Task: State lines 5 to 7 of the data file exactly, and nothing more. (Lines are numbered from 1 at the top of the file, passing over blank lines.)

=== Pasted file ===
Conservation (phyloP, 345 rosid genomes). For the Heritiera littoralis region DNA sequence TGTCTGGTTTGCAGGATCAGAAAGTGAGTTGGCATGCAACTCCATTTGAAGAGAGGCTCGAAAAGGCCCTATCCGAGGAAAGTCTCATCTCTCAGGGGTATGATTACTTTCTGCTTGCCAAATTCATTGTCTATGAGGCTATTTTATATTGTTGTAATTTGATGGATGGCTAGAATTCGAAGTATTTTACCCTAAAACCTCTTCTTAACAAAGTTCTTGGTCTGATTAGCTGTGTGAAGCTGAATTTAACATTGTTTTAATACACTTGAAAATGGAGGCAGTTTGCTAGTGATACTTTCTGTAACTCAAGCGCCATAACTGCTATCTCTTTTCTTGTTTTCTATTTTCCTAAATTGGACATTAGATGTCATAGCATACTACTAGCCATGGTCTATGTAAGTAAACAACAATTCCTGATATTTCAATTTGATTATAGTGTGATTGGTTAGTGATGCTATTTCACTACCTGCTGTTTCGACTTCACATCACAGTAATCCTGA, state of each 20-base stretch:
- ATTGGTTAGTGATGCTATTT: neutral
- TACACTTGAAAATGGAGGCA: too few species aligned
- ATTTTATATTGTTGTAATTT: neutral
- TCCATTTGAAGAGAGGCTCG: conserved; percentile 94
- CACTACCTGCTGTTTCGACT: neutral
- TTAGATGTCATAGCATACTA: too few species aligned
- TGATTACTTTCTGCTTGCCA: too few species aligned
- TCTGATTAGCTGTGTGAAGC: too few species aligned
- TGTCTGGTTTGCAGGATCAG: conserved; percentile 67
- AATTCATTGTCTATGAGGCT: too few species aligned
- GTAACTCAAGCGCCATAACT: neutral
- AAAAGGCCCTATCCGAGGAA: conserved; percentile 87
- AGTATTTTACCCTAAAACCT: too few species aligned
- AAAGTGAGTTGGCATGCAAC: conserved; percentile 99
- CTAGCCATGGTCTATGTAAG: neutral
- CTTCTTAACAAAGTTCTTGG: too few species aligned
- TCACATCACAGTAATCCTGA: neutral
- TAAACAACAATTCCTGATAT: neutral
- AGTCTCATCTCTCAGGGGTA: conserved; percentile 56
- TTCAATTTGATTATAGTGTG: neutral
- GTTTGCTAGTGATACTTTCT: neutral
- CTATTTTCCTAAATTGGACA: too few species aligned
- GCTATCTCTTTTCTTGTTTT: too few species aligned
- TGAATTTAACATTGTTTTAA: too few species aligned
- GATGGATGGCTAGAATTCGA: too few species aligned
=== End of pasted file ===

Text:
- TCCATTTGAAGAGAGGCTCG: conserved; percentile 94
- CACTACCTGCTGTTTCGACT: neutral
- TTAGATGTCATAGCATACTA: too few species aligned